SADC members watch SACU revenue sharing model in preparation for new customs union
By Kizito Sikuka
Southern Africa is closely watching efforts by the oldest customs union in the world – the Southern African Customs Union (SACU) – to review its revenue sharing agreement.
This is because the Southern African Development Community (SADC) has similar plans to develop its own customs union.
One of the key pillars of a successful customs union is a well-functioning revenue sharing formula that ensures an equitable and acceptable allocation of funds among the participating countries.
SACU operates as a customs union of South Africa, Botswana, Lesotho, Namibia and the Kingdom of eSwatini under a renewable agreement, and is governed at present by an agreement negotiated in 2002.
The main provisions are that the tariff regime in force in South Africa applies to the other countries, serving as a common external tariff; and that customs and excise revenue collected in member states is paid into a Common Revenue Pool (CRP) and distributed according to a formula weighted in favour of Botswana, Lesotho, Namibia and eSwatini (the BLNS countries).
This weighting is intended to compensate the smaller SACU countries for the price-raising effects of being drawn behind South Africa’s protective tariff regime, and for the loss of sovereignty over tariff and trade policy issues.
According to the SACU Agreement of 2002, the revenue-sharing formula uses three components to calculate revenue shares for member states. These are a customs component, an excise component and a development component.
Using the customs component, revenue is allocated on the basis of the share of each country in intra-SACU imports, while the excise element allocates the funds on the basis of each country’s share of Gross Domestic Product (GDP).
Revenue allocations using the development component are fixed at 15 percent of total excise revenue and distributed according to the inverse of per capita GDP of each country.
Under the present arrangement, South Africa is the custodian of CRP and all customs and excise duties collected in the common customs area are paid into the South African National Revenue Fund. The revenue is then shared among SACU member states according to the revenue-sharing formula as described in the agreement.
Only the shares for the BLNS countries are calculated, with South Africa receiving the remainder.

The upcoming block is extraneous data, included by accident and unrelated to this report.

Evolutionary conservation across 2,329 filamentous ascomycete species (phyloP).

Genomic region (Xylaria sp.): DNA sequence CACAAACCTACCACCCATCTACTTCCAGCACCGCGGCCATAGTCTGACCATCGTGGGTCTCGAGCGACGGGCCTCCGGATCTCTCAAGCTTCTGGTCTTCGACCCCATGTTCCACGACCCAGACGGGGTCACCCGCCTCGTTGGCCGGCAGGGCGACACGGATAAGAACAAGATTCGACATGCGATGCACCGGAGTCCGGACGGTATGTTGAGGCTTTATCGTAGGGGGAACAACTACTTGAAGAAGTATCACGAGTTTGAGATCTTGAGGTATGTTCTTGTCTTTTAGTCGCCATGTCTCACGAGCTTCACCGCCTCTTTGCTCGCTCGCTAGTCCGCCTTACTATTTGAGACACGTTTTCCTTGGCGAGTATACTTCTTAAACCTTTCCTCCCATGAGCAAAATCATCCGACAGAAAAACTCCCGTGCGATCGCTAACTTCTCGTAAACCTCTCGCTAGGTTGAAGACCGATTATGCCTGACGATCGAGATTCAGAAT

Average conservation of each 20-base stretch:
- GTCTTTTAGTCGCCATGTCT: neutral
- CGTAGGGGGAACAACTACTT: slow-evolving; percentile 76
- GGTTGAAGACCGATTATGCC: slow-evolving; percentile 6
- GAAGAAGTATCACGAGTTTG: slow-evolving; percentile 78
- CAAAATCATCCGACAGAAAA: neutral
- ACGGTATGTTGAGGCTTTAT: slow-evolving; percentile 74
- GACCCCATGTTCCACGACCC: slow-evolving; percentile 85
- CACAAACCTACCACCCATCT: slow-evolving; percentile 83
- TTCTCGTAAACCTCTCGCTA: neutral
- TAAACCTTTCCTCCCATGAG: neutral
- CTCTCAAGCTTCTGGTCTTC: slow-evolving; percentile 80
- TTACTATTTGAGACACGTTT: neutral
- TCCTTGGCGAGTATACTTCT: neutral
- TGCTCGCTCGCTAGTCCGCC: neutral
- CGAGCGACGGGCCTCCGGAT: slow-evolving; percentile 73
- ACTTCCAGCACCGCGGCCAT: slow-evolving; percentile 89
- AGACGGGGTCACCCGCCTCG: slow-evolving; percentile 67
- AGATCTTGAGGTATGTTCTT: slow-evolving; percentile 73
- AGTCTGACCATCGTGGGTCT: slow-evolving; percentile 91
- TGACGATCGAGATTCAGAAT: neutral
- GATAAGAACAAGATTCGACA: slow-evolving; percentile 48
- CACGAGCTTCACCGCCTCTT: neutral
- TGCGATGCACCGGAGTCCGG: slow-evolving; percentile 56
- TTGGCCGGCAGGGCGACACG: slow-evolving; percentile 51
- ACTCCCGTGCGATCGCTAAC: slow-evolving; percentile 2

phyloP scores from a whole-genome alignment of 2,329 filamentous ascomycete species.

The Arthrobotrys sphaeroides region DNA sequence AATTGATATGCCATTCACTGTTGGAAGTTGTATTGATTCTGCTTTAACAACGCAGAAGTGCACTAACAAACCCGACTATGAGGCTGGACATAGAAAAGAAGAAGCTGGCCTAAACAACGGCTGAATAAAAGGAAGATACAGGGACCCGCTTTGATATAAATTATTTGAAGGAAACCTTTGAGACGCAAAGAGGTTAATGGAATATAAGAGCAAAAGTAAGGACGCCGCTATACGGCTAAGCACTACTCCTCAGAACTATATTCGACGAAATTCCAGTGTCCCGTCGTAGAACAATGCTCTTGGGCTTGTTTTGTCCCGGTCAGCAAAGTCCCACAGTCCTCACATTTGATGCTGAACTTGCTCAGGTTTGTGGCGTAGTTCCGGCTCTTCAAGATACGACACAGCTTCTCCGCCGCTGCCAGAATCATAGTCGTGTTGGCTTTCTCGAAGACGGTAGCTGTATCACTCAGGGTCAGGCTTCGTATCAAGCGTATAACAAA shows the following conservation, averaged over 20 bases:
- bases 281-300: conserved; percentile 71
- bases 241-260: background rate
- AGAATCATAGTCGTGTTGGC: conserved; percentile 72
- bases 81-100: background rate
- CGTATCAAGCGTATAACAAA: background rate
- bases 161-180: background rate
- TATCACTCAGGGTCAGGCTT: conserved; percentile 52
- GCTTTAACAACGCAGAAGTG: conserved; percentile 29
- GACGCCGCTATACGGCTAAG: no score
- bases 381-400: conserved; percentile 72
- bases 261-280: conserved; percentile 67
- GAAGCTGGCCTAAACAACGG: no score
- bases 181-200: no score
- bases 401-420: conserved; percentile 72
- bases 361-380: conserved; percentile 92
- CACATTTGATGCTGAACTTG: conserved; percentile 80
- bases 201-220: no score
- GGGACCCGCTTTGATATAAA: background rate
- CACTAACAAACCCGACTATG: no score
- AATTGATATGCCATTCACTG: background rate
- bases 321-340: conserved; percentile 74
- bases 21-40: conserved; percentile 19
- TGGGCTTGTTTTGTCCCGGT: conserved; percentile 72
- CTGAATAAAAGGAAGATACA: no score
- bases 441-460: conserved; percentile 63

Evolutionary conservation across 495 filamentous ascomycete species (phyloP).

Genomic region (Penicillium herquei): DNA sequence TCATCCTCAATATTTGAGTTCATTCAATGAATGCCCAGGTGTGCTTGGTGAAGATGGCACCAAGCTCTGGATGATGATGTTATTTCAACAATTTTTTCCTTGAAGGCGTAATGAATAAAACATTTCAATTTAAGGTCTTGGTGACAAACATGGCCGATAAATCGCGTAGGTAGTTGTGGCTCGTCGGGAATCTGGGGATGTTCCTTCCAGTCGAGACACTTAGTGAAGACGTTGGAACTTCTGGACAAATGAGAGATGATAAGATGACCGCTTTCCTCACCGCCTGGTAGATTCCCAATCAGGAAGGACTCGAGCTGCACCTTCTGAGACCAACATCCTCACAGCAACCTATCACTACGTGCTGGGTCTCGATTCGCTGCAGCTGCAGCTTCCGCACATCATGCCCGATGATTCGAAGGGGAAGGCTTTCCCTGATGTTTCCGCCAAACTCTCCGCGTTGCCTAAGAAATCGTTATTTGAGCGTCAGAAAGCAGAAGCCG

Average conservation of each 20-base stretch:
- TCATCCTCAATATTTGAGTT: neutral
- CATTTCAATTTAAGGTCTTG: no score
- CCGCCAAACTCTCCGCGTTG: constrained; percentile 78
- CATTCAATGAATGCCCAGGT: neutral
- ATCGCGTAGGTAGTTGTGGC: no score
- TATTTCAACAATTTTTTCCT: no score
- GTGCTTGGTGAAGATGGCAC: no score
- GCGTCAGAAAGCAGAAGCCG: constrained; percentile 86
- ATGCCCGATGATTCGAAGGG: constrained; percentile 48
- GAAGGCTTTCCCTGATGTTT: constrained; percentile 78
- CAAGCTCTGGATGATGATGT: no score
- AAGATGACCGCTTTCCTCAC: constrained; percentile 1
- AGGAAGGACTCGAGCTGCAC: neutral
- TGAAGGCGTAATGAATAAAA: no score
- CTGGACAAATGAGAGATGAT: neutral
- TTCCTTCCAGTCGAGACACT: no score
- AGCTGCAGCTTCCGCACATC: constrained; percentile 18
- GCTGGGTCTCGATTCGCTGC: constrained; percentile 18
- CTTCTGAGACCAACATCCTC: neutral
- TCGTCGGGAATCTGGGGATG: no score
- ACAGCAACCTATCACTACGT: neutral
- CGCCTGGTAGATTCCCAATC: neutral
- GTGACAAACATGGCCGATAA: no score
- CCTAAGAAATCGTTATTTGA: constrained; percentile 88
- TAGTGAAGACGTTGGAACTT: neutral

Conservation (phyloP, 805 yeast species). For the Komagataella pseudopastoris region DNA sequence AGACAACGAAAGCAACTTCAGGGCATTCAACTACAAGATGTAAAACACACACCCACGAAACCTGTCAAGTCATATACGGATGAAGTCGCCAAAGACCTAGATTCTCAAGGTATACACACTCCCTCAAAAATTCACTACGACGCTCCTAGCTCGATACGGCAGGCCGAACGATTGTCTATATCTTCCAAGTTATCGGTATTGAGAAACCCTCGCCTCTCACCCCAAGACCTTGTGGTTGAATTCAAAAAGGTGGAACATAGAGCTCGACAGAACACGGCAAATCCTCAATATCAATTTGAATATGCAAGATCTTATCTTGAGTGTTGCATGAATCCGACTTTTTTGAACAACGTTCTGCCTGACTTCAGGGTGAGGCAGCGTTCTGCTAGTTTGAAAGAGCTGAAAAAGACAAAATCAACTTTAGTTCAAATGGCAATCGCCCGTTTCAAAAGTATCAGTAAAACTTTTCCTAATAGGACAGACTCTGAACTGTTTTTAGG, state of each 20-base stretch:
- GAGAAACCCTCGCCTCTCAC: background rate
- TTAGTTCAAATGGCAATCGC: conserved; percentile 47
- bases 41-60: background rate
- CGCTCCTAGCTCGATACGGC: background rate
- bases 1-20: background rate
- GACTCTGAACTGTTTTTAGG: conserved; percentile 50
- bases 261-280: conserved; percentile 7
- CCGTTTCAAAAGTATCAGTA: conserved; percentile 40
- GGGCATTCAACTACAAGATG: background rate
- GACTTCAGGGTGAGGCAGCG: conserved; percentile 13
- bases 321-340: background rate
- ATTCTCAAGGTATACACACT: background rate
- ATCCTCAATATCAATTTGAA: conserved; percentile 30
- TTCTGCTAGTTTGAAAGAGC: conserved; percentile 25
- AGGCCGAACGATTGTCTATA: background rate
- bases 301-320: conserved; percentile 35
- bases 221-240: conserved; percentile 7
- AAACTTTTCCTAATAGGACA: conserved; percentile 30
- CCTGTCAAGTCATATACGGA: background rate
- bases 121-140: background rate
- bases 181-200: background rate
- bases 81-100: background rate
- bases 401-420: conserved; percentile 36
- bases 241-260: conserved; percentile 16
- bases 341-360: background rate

The BLNS countries have complained over the years that the revenue sharing formula does not fully compensate them and that there is a lack of consultation by South Africa of its SACU partners.
Another complaint is that the countries allege that there are various non-tariff barriers preventing their access into the South African market.
South Africa has complained, in turn, that the weighted allocation of excise as well as customs duties to the BLNS has become an increasing burden on the South African fiscus, and that SACU has become unaffordable.
The relationship between South Africa and its SACU partners is further complicated by the former’s bilateral trade pact with the European Union.
An important feature of the South Africa-EU trade agreement is the implicit asymmetry of trade liberalisation between the EU and the BLNS countries.
Because of the SACU, the South Africa-EU agreement effectively grants the EU free access to the markets of the BLNS countries but does not grant the BLNS countries reciprocal access to the EU markets.
Members of SACU have been engaged in consultations over the past decade to address some irregularities in the revenue-sharing agreement.
In an effort to address these irregularities, the five member states have been in negotiations to review the revenue-sharing agreement to ensure that it is equitable.
According to the agenda of the 6th SACU Summit of Heads of State and Government scheduled for Gaborone, Botswana on 29 June, the leaders will review the revenue-sharing formula, including the long-term management of the CRP.
The review of the SACU revenue-sharing formula is aimed at investigating financing mechanisms to support industrial and infrastructure development in the union.
Another topical issue during the proposed review will be what happens to the formula in the event of the expansion of the SACU membership.
Furthermore, it is meant to ensure that no SACU member state should be worse off under the new arrangement. Therefore, the new formula should be developmental in focus and not simply distributive.
SACU was established in 1910, making it the world’s oldest Customs Union. Its Secretariat is based in Windhoek, Namibia.
The outcome of the forthcoming SACU summit will be of interest to SADC, which has plans to establish its own customs union.
All the five SACU countries, namely Botswana, eSwatini, Lesotho, Namibia and South Africa, are members of SADC, hence the proposed review of the revenue-sharing agreement should provide some important lessons for the regional body when it finally launches its own customs union.
The launch of the SADC Customs Union was initially scheduled for 2010. However, member states asked for more time to allow them to implement the SADC Free Trade Area that was launched in 2008.
Source: Southern African Research and Documentation Centre, www.sardc.net